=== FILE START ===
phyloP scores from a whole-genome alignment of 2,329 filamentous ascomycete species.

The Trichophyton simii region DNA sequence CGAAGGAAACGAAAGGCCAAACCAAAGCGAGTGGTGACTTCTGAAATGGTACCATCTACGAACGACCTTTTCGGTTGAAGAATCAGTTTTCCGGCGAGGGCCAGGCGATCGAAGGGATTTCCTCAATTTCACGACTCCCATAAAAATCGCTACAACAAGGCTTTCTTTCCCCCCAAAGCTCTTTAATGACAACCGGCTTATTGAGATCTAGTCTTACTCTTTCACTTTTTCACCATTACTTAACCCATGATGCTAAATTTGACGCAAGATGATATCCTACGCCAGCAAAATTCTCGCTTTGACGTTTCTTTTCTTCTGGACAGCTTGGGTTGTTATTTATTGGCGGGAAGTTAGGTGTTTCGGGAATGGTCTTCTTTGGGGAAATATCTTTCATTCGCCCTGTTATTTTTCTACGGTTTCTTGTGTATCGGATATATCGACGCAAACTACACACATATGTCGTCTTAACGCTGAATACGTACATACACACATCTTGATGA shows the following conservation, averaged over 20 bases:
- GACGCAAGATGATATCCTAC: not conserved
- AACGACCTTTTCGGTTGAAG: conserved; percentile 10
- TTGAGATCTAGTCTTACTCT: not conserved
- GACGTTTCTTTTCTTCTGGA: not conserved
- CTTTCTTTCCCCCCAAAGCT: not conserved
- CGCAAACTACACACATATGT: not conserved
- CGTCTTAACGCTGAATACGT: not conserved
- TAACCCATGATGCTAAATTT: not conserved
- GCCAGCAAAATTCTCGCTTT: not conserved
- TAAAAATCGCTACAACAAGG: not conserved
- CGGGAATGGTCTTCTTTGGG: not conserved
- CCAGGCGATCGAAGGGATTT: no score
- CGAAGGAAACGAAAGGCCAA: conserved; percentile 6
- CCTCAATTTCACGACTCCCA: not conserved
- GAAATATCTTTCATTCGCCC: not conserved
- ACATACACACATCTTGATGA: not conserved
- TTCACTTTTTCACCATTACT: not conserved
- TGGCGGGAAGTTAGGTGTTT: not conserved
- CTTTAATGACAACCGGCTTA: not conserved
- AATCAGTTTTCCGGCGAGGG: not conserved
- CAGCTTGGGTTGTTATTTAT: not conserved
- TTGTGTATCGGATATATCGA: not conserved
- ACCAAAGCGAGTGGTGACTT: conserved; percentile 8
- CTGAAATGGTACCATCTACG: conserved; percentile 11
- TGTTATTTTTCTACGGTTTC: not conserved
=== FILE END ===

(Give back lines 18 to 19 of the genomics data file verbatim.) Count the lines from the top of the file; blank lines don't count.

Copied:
- ACATACACACATCTTGATGA: not conserved
- TTCACTTTTTCACCATTACT: not conserved